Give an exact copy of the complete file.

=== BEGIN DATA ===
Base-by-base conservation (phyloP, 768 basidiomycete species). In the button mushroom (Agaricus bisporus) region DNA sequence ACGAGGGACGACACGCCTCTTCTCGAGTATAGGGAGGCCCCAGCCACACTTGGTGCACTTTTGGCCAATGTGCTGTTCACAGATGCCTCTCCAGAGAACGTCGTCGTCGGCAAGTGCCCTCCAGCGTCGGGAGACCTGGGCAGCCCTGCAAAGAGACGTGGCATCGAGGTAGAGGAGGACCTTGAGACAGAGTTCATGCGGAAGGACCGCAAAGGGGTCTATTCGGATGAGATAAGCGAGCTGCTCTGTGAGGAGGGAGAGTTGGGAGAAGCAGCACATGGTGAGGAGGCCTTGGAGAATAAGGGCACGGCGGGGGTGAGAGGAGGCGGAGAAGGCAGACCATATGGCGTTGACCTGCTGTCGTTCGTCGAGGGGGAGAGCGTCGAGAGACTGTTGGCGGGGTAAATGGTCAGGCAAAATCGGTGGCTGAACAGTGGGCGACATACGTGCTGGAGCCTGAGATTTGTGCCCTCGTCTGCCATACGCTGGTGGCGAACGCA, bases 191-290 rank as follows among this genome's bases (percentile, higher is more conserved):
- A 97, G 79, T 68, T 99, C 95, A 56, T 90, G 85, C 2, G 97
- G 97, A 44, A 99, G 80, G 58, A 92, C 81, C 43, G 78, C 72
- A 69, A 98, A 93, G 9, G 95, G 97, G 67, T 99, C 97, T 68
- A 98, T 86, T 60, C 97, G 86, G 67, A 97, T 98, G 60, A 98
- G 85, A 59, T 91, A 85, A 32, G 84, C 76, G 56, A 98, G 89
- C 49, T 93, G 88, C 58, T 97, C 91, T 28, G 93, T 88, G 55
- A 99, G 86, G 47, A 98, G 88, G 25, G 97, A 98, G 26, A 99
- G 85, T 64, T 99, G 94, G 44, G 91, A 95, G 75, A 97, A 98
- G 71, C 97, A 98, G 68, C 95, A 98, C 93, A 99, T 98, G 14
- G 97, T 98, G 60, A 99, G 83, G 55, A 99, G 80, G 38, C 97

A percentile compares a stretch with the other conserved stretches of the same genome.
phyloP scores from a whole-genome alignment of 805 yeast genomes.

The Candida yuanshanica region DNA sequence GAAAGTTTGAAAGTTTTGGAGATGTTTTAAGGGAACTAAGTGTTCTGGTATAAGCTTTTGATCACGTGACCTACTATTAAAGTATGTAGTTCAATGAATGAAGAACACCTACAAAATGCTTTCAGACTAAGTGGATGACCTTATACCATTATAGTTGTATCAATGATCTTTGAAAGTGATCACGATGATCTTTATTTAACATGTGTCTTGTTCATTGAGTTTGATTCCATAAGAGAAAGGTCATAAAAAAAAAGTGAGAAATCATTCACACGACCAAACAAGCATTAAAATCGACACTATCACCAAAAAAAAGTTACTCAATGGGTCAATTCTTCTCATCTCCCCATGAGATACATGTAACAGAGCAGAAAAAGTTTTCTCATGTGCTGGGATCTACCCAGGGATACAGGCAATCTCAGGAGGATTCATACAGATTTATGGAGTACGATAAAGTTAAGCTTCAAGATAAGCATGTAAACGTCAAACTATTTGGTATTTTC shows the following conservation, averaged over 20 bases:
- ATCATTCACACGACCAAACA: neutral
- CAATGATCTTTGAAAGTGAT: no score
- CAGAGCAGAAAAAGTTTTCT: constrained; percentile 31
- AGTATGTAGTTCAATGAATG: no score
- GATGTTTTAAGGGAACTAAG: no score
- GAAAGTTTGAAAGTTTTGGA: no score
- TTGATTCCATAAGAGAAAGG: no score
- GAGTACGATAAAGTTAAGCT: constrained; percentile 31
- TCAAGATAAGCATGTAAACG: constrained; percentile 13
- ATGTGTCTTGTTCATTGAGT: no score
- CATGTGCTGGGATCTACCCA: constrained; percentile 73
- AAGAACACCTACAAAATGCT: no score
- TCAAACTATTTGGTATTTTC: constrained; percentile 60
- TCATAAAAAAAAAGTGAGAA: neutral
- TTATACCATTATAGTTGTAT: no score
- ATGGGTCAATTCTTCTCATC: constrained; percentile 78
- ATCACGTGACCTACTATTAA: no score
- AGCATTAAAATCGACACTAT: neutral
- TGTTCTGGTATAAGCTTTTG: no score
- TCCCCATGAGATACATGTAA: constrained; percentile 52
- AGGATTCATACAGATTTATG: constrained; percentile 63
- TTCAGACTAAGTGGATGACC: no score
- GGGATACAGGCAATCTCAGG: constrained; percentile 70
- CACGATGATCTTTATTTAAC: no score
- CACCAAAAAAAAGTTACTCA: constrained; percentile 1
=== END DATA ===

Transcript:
Base-by-base conservation (phyloP, 768 basidiomycete species). In the button mushroom (Agaricus bisporus) region DNA sequence ACGAGGGACGACACGCCTCTTCTCGAGTATAGGGAGGCCCCAGCCACACTTGGTGCACTTTTGGCCAATGTGCTGTTCACAGATGCCTCTCCAGAGAACGTCGTCGTCGGCAAGTGCCCTCCAGCGTCGGGAGACCTGGGCAGCCCTGCAAAGAGACGTGGCATCGAGGTAGAGGAGGACCTTGAGACAGAGTTCATGCGGAAGGACCGCAAAGGGGTCTATTCGGATGAGATAAGCGAGCTGCTCTGTGAGGAGGGAGAGTTGGGAGAAGCAGCACATGGTGAGGAGGCCTTGGAGAATAAGGGCACGGCGGGGGTGAGAGGAGGCGGAGAAGGCAGACCATATGGCGTTGACCTGCTGTCGTTCGTCGAGGGGGAGAGCGTCGAGAGACTGTTGGCGGGGTAAATGGTCAGGCAAAATCGGTGGCTGAACAGTGGGCGACATACGTGCTGGAGCCTGAGATTTGTGCCCTCGTCTGCCATACGCTGGTGGCGAACGCA, bases 191-290 rank as follows among this genome's bases (percentile, higher is more conserved):
- A 97, G 79, T 68, T 99, C 95, A 56, T 90, G 85, C 2, G 97
- G 97, A 44, A 99, G 80, G 58, A 92, C 81, C 43, G 78, C 72
- A 69, A 98, A 93, G 9, G 95, G 97, G 67, T 99, C 97, T 68
- A 98, T 86, T 60, C 97, G 86, G 67, A 97, T 98, G 60, A 98
- G 85, A 59, T 91, A 85, A 32, G 84, C 76, G 56, A 98, G 89
- C 49, T 93, G 88, C 58, T 97, C 91, T 28, G 93, T 88, G 55
- A 99, G 86, G 47, A 98, G 88, G 25, G 97, A 98, G 26, A 99
- G 85, T 64, T 99, G 94, G 44, G 91, A 95, G 75, A 97, A 98
- G 71, C 97, A 98, G 68, C 95, A 98, C 93, A 99, T 98, G 14
- G 97, T 98, G 60, A 99, G 83, G 55, A 99, G 80, G 38, C 97

A percentile compares a stretch with the other conserved stretches of the same genome.
phyloP scores from a whole-genome alignment of 805 yeast genomes.

The Candida yuanshanica region DNA sequence GAAAGTTTGAAAGTTTTGGAGATGTTTTAAGGGAACTAAGTGTTCTGGTATAAGCTTTTGATCACGTGACCTACTATTAAAGTATGTAGTTCAATGAATGAAGAACACCTACAAAATGCTTTCAGACTAAGTGGATGACCTTATACCATTATAGTTGTATCAATGATCTTTGAAAGTGATCACGATGATCTTTATTTAACATGTGTCTTGTTCATTGAGTTTGATTCCATAAGAGAAAGGTCATAAAAAAAAAGTGAGAAATCATTCACACGACCAAACAAGCATTAAAATCGACACTATCACCAAAAAAAAGTTACTCAATGGGTCAATTCTTCTCATCTCCCCATGAGATACATGTAACAGAGCAGAAAAAGTTTTCTCATGTGCTGGGATCTACCCAGGGATACAGGCAATCTCAGGAGGATTCATACAGATTTATGGAGTACGATAAAGTTAAGCTTCAAGATAAGCATGTAAACGTCAAACTATTTGGTATTTTC shows the following conservation, averaged over 20 bases:
- ATCATTCACACGACCAAACA: neutral
- CAATGATCTTTGAAAGTGAT: no score
- CAGAGCAGAAAAAGTTTTCT: constrained; percentile 31
- AGTATGTAGTTCAATGAATG: no score
- GATGTTTTAAGGGAACTAAG: no score
- GAAAGTTTGAAAGTTTTGGA: no score
- TTGATTCCATAAGAGAAAGG: no score
- GAGTACGATAAAGTTAAGCT: constrained; percentile 31
- TCAAGATAAGCATGTAAACG: constrained; percentile 13
- ATGTGTCTTGTTCATTGAGT: no score
- CATGTGCTGGGATCTACCCA: constrained; percentile 73
- AAGAACACCTACAAAATGCT: no score
- TCAAACTATTTGGTATTTTC: constrained; percentile 60
- TCATAAAAAAAAAGTGAGAA: neutral
- TTATACCATTATAGTTGTAT: no score
- ATGGGTCAATTCTTCTCATC: constrained; percentile 78
- ATCACGTGACCTACTATTAA: no score
- AGCATTAAAATCGACACTAT: neutral
- TGTTCTGGTATAAGCTTTTG: no score
- TCCCCATGAGATACATGTAA: constrained; percentile 52
- AGGATTCATACAGATTTATG: constrained; percentile 63
- TTCAGACTAAGTGGATGACC: no score
- GGGATACAGGCAATCTCAGG: constrained; percentile 70
- CACGATGATCTTTATTTAAC: no score
- CACCAAAAAAAAGTTACTCA: constrained; percentile 1